The Thanksgiving holiday is here, and if you’re anything like the next person you’re thinking about what all that includes: turkeys, football games, crazy traffic, and family members that drive you up the wall.
Wait a second…weren’t we just talking about Thanksgiving? Being thankful. It’s easy to let the very word slip through your radar around this time of year.
But it’s important. The holidays can be a time of great sadness for some, and health conditions like depression and anxiety are on the rise. Could it be that these increasing numbers could be lowered by practicing gratitude on a regular basis?
It’s an interesting idea, but one not far off base. Gratitude comes from the Latin word gratia, which means grace, graciousness, and gratefulness. While some gratitude comes from what we accomplish, many times it comes from things outside of our control. It’s a good way to stay humble and connected with everything around us (1).
More Than a Feeling
Scientists have studied the power of gratitude for years. It’s not being in denial about hard times, nor is it being unrealistic about life. Being thankful can truly shift your mindset, and improve your health.
Two psychologists conducted a study involving three groups of people. They had one group write a few sentences of things they were grateful for that week. Another group wrote about things that irritated them that week. The third group simply wrote about things that had an impact on them (neither negative nor positive). After 10 weeks, they noticed that the group that wrote down things they were thankful for were in much better spirits. They also seemed to exercise more and visit the doctor less (2).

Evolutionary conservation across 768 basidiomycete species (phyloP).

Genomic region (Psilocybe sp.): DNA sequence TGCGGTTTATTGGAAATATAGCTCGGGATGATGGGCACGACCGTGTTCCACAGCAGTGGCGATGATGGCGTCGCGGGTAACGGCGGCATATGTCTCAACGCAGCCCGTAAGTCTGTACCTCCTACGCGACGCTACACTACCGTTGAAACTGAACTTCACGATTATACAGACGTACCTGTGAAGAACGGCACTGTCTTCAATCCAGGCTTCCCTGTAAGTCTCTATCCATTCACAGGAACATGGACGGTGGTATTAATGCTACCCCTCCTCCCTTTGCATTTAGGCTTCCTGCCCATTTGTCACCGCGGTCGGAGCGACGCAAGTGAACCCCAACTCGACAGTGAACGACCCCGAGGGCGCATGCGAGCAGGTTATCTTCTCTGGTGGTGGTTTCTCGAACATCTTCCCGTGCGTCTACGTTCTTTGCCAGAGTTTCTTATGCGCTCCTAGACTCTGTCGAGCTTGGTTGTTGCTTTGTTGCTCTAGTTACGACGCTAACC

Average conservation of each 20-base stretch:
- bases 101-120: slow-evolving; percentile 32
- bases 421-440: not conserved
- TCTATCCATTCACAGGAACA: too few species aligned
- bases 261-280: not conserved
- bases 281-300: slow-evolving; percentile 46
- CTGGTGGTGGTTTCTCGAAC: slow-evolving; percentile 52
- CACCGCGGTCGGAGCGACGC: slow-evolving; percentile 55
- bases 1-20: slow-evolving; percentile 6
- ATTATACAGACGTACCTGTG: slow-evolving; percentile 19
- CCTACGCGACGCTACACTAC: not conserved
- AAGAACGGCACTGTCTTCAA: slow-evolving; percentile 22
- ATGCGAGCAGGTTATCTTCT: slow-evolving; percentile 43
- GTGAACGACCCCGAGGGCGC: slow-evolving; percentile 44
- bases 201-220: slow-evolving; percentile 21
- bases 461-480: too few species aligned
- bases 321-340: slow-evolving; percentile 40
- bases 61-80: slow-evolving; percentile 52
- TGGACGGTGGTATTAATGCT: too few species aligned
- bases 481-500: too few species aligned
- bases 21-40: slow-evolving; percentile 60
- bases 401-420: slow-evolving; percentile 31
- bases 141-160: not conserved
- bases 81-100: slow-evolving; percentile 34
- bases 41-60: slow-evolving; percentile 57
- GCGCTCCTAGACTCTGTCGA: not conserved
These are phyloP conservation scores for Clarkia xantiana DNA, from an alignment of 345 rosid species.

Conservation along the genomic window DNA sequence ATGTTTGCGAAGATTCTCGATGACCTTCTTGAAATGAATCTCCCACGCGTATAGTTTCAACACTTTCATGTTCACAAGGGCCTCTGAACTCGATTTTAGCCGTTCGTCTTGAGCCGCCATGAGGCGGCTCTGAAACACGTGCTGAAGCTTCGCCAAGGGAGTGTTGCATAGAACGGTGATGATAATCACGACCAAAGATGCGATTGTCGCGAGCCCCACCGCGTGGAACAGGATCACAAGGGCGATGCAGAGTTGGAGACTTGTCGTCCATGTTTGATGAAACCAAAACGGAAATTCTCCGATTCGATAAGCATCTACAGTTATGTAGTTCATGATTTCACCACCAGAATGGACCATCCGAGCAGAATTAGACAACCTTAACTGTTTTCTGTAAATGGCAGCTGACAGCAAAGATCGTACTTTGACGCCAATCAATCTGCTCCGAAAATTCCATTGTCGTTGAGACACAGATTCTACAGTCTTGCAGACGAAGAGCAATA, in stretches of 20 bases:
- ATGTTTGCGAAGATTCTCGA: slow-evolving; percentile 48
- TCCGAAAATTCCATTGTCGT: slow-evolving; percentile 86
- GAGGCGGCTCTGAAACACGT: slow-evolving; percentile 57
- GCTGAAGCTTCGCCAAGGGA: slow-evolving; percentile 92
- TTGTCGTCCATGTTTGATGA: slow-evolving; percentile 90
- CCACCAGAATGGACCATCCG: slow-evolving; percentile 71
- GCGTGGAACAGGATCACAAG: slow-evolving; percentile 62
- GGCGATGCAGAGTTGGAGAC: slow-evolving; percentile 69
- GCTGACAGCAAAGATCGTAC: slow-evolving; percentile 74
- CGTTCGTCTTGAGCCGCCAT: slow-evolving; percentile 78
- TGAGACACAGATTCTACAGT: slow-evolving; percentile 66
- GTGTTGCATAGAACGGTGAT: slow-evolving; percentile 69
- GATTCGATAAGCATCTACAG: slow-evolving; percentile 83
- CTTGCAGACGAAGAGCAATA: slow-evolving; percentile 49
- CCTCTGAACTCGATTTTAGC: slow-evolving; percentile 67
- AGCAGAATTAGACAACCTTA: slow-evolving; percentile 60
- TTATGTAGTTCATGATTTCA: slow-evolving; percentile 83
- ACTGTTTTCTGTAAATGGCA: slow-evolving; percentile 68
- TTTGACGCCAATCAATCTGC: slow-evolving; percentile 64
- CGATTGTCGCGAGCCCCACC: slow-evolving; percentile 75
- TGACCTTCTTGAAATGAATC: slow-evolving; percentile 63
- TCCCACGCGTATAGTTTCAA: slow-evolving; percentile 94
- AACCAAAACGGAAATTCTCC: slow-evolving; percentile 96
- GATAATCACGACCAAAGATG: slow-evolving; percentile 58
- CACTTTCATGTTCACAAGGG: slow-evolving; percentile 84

Another interesting finding was done with people at risk for coronary heart disease (CHD). Between the years of 1992 and 1994, over 7,000 men and women who had never had a heart-related incident were evaluated. After 5 years, the same people were reassessed. Those who had a more positive psychological well-being were less at risk for heart disease than those who held a negative outlook (3).
Making a habit out of practicing gratitude can not only brighten your day. It can improve your overall health in ways such as (4):
- Heighten mental resilience
- Increase self-esteem
- Lower blood pressure
- Improve coping skills
- Create more effective managers in the workforce
- Lower stress levels
- Increase feelings of happiness
- Broaden perspective
- Lessen suicidal thoughts
- Improve friendships/romantic relationships
- Make you more generous
- Improve quality of sleep
- Reduce impatience
- Cultivate better work environments
People tend to express gratitude differently – and that’s ok. You can think about and apply it to several different aspects of life, such as:
- Past: This can be the practice of remembering positive memories or experiences.
- Present: This can look like being fully in the moment, as well as not taking any current blessings for granted.
- Future: This can be as simple as trying to see the positive side of things, or maintaining a hopeful future.
It takes some intentionality, but with practice you’ll find that it gets easier to do.